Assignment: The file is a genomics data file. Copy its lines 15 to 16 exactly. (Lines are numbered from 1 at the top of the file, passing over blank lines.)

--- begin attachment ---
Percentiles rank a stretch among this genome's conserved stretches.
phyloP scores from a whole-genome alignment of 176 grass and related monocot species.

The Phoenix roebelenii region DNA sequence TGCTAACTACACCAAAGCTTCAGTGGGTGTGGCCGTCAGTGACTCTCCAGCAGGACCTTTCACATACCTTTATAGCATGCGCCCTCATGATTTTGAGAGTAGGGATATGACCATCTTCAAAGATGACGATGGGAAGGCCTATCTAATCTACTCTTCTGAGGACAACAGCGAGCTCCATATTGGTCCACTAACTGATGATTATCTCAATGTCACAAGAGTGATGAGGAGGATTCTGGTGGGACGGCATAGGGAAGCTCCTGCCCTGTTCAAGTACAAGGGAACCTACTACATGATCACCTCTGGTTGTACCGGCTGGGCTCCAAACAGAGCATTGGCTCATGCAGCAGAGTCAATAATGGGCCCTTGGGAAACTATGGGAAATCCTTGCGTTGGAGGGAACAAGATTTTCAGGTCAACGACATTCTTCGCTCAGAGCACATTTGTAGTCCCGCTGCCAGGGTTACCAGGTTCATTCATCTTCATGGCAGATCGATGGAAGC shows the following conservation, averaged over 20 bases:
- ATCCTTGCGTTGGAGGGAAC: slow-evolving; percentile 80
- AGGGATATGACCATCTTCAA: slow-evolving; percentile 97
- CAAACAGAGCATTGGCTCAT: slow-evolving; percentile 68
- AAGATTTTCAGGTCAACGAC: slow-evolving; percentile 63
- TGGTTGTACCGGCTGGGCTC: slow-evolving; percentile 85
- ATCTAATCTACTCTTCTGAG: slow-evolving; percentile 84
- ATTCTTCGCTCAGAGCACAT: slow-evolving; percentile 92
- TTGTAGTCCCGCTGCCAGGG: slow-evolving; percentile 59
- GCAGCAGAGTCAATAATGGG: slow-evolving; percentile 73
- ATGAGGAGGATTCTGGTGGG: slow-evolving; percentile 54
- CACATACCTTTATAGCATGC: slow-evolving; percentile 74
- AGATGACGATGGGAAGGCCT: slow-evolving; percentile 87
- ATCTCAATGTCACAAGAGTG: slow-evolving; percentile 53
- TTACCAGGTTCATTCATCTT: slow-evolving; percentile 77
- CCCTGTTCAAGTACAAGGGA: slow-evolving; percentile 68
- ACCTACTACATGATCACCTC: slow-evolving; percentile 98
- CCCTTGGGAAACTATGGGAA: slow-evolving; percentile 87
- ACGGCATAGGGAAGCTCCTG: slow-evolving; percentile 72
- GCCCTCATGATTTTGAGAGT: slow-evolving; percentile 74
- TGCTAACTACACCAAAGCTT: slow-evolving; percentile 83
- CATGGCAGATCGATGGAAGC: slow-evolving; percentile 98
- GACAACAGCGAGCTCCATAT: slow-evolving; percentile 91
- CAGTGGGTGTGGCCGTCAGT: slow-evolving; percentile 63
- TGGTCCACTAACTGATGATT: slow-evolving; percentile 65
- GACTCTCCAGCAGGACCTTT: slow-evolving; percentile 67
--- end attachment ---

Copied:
- AGATGACGATGGGAAGGCCT: slow-evolving; percentile 87
- ATCTCAATGTCACAAGAGTG: slow-evolving; percentile 53